Report critical of Saranac Lake special education program
SARANAC LAKE – An outside consultant has issued a blistering report on the state of the Saranac Lake Central School District’s special education program.
Diane Albano of Delmar-based LEAD Consulting and Coaching, in a 17-page report, described the program as fragmented, lacking an overall vision and in some cases out of compliance with state regulations.
District Superintendent Diane Fox, who’s in her first year and suggested the review, described the deficiencies cited in the study as mostly procedural. She said school officials have already addressed many of the issues and will continue to do so throughout the rest of the school year.
“I’ll admit it’s not a pretty picture,” Fox said. “But it’s fair, and it’s a starting point. Although (the report) is lengthy and has a lot of suggestions, what’s in it is doable in a reasonable time frame.”
Fox said the study was prompted by a reshuffling of the district’s administrators in July. Chad McCarthy, who had been in charge of the special education program as director of pupil personnel services, was named principal of Petrova Elementary School. Former high school assistant principal and dean of students Paul Leahy took McCarthy’s job, then retired on Jan. 1. Special education teacher Nick Pepe was recently appointed the district’s interim director of pupil personnel services.
“It seemed, as we were having someone new come into this position, that it was a great time to have somebody outside come in and take a look at what we were doing,” Fox said.
School board President Debra Lennon said the special education review is also part of an ongoing effort to find ways to make the district more efficient “in a time of budget constraints.” The district’s special education program costs $2.9 million this year, excluding transportation costs.
The study cost $9,000 and was paid for using federal grant money. It was conducted this fall. Albano spent about two weeks reviewing the district’s special education policies, reports and data, interviewing administrators, faculty, staff and parents, and visiting special education classrooms.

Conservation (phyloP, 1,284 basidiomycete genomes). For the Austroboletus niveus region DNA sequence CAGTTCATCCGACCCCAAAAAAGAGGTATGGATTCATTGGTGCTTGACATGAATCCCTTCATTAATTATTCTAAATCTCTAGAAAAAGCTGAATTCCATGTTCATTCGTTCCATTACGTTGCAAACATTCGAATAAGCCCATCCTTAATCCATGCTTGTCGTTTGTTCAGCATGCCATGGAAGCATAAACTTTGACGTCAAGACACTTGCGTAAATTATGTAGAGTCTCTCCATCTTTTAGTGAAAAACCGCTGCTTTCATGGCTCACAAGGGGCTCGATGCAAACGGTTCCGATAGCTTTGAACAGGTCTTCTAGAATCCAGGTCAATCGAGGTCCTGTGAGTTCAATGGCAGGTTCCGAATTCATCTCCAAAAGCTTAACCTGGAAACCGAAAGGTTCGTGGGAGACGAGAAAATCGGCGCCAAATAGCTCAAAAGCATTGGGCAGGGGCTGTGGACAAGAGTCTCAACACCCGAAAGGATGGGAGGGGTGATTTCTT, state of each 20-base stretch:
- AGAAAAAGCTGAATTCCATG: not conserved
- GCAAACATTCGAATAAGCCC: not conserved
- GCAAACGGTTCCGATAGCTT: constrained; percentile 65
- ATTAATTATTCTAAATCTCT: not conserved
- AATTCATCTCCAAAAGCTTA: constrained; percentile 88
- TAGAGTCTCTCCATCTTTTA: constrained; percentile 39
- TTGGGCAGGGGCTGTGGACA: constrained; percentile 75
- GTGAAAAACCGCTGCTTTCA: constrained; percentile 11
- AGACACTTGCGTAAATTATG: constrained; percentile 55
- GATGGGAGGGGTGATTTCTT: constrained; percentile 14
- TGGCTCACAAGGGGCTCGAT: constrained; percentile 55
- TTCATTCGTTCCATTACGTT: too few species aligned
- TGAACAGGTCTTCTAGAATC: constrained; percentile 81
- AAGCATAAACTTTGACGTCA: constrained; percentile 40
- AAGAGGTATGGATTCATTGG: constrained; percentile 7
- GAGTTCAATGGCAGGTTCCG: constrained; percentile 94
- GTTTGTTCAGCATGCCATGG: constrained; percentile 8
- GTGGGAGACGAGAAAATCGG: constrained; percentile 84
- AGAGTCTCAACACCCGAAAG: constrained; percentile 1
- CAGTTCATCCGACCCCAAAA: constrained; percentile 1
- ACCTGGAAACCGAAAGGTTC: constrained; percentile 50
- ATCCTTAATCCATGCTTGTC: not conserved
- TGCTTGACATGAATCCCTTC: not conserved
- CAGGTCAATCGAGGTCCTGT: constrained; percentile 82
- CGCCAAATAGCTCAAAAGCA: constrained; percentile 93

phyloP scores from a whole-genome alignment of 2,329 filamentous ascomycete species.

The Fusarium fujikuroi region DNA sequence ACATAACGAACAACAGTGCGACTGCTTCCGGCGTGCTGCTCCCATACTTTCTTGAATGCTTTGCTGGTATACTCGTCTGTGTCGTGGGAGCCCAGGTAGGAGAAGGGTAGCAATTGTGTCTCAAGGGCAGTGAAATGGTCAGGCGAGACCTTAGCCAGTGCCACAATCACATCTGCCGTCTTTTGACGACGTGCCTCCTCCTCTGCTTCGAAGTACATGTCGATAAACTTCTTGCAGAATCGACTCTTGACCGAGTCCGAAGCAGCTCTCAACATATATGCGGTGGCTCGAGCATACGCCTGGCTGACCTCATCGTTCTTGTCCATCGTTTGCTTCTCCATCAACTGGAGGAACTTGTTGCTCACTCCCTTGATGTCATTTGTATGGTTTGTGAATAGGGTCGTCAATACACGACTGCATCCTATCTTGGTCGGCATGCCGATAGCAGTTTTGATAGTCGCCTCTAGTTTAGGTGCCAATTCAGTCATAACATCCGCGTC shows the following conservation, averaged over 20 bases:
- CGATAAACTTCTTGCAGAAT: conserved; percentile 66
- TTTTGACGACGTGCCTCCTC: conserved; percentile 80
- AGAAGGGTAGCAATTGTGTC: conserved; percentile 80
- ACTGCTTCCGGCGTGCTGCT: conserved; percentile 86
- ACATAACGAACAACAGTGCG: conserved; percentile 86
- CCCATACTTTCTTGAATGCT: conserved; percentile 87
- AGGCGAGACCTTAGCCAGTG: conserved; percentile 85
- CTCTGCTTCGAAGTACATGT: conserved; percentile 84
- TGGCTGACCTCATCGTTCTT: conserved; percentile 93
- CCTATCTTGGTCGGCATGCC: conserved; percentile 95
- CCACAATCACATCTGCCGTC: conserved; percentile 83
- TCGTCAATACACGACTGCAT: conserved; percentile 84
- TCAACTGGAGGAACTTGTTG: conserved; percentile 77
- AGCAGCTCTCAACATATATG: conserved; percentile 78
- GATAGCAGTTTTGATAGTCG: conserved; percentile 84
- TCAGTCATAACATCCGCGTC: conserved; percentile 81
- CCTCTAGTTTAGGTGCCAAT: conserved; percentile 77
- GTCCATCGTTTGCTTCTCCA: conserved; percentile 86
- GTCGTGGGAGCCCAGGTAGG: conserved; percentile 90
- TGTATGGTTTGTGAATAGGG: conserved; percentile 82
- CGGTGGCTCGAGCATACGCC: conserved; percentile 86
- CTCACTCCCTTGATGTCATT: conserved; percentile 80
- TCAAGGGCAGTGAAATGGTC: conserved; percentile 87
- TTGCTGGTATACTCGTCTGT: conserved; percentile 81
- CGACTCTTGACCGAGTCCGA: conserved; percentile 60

The district has 164 students in its special education program this year. All but roughly 2 percent of those students receive services in the district, below the state average of 6 percent. The report says the average cost of the district per special education student is $26,156, below the state average of $29,741 and below the average cost in similar schools, $28,585.
The summary section of the report says the district has a very dedicated special education staff, but they’re seeking direction and leadership.
“The special education program does not have a clearly defined vision for the special education programs upon which processes and procedures can support the infrastructure,” Albano wrote. “The special education continuum is fragmented and currently operates as silos in the buildings. Therefore, faculty does not have a common understanding of special education policies, procedures and service delivery criteria.”
Among its specific findings, the report says the district has no written procedures or guidelines for its Committee on Special Education process. Special education department meetings are not held, and there was no evidence of a multi-year plan or annual reports to the school board, the report says.
The study says the district is out of compliance with state regulations regarding student referrals. Some referrals at the end of the school year still hadn’t been processed, and a number of student evaluations were not completed within the state-required 60-day timeline, the report says.
Albano found “inconsistent access” to a continuum of special education programs and services from the elementary schools, middle school and high school. Staff couldn’t describe the current special education curriculum across the district, Albano wrote. She also said the district’s Response to Intervention system, a series of additional supports put in place for at-risk students, is not being implemented effectively district-wide. Special education staff assignments and caseloads are not aligned in buildings based on students’ needs, the study says.
The report includes a long list of recommendations. It calls for the district to design a multi-year plan for the special education program and convene a committee of stakeholders to “develop a vision and a set of principles that will provide a clear focus for the Department of Special Education.” Albano suggested school officials provide more professional development for staff, visit special education programs in other districts and develop clear procedures for special education based on state regulations. She said special education staff should be realigned based on the needs of each building’s students.